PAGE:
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Erich Heckel

Resting Woman (Siddi Heckel), 1913

Watercolor, gouache and charcoal on heavy white wove paper.
19 1/2 × 15 3/8 in
49.5 × 39.1 cm
This is a unique work.
Contact For Price
Location
New York
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About the work
Galerie St. Etienne
New York
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Pencil drawing of a landscape, verso.

Pencil drawing of a landscape, verso.

Medium
Drawing, Collage or other Work on Paper
Signature
Hand-signed by artist, Signed, lower right, and inscribed "Frau" (Woman), lower left.
Erich Heckel
German, 1883–1970
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Painter and printmaker Erich Heckel is considered one of Germany’s most important artists; he was instrumental in launching Die Brücke (The Bridge) movement while studying architecture at the University of Dresden in 1905. His early work shifted in tone as he moved from painting in nature to reacting to the psychological isolation of modern urban life in Berlin. Heckel designed starkly graphic prints of figures—often depicted in states of psychological distress—within simplified compositions, and he was influenced by the literature and philosophy of Nietzsche and Dostoevsky. He continued to work through military service in World War II, and later became active in socialist artists’ organizations, including Novembergruppe and the Arbeitsrat für Kunst. During the Second World War, the Nazis labeled Heckel a “degenerate” artist—his studio was destroyed and 729 works were confiscated from public collections.

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About the work
Galerie St. Etienne
New York
Follow

Pencil drawing of a landscape, verso.

Pencil drawing of a landscape, verso.

Medium
Drawing, Collage or other Work on Paper
Signature
Hand-signed by artist, Signed, lower right, and inscribed "Frau" (Woman), lower left.
Erich Heckel
German, 1883–1970
Follow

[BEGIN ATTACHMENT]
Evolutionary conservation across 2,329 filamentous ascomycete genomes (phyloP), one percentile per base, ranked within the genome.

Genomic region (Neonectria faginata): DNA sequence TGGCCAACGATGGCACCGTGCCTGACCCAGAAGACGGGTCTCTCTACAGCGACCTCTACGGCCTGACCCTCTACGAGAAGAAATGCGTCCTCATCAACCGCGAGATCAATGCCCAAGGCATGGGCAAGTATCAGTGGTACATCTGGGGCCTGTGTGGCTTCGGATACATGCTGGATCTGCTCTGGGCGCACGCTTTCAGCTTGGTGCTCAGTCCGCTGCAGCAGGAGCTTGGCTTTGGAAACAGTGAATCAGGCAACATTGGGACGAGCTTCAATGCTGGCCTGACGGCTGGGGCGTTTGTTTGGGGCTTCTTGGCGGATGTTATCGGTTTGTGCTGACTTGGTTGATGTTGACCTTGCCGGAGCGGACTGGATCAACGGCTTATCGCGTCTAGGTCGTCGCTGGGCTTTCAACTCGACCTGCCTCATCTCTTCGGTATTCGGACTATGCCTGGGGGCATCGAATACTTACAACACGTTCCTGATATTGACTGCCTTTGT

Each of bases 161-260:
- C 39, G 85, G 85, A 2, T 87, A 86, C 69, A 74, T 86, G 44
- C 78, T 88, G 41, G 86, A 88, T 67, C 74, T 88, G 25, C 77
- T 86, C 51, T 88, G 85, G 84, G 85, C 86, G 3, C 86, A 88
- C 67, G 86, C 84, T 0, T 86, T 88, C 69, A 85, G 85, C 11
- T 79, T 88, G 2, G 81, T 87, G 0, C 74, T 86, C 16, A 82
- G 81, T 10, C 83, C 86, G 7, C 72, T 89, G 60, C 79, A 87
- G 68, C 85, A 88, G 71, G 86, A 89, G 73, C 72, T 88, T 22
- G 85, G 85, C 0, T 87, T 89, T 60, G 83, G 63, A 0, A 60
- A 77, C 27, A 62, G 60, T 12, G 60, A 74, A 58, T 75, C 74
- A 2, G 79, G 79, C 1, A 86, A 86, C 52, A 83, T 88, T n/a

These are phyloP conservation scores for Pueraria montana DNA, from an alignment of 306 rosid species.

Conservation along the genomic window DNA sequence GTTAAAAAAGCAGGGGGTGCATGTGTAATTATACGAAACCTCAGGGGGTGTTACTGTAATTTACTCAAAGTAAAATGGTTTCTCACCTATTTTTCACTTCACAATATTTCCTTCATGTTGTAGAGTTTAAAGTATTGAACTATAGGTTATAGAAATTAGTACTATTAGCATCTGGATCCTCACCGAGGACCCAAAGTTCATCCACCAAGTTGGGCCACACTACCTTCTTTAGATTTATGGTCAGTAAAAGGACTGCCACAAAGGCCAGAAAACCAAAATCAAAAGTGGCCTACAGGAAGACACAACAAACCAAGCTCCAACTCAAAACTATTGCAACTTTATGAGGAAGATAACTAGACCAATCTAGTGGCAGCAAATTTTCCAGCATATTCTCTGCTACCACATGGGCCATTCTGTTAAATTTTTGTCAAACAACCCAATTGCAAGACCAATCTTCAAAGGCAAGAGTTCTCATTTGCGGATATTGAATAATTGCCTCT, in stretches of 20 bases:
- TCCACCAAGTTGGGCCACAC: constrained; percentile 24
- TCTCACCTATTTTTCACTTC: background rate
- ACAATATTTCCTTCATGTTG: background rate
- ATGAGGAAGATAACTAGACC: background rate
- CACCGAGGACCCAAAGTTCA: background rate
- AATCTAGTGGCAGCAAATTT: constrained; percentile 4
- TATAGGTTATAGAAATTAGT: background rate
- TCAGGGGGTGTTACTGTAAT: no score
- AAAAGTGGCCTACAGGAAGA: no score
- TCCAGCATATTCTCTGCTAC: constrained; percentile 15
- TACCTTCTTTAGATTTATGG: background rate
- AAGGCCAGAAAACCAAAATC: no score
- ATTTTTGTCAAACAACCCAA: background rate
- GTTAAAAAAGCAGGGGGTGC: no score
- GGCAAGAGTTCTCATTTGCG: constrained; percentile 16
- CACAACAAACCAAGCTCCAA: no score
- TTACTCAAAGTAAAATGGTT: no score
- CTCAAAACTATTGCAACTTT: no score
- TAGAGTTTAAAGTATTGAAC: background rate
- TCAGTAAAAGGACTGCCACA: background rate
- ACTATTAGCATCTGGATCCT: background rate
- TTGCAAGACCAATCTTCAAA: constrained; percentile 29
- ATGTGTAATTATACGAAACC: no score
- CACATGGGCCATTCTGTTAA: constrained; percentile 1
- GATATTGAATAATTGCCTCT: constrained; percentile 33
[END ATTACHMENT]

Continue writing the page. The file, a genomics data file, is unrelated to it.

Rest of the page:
Painter and printmaker Erich Heckel is considered one of Germany’s most important artists; he was instrumental in launching Die Brücke (The Bridge) movement while studying architecture at the University of Dresden in 1905. His early work shifted in tone as he moved from painting in nature to reacting to the psychological isolation of modern urban life in Berlin. Heckel designed starkly graphic prints of figures—often depicted in states of psychological distress—within simplified compositions, and he was influenced by the literature and philosophy of Nietzsche and Dostoevsky. He continued to work through military service in World War II, and later became active in socialist artists’ organizations, including Novembergruppe and the Arbeitsrat für Kunst. During the Second World War, the Nazis labeled Heckel a “degenerate” artist—his studio was destroyed and 729 works were confiscated from public collections.

Erich Heckel

Resting Woman (Siddi Heckel), 1913

Watercolor, gouache and charcoal on heavy white wove paper.
19 1/2 × 15 3/8 in
49.5 × 39.1 cm
This is a unique work.
Contact For Price
Location
New York
Have a question? Read our FAQ.
Want to sell a work by this artist? Consign with Artsy.
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German Expressionism
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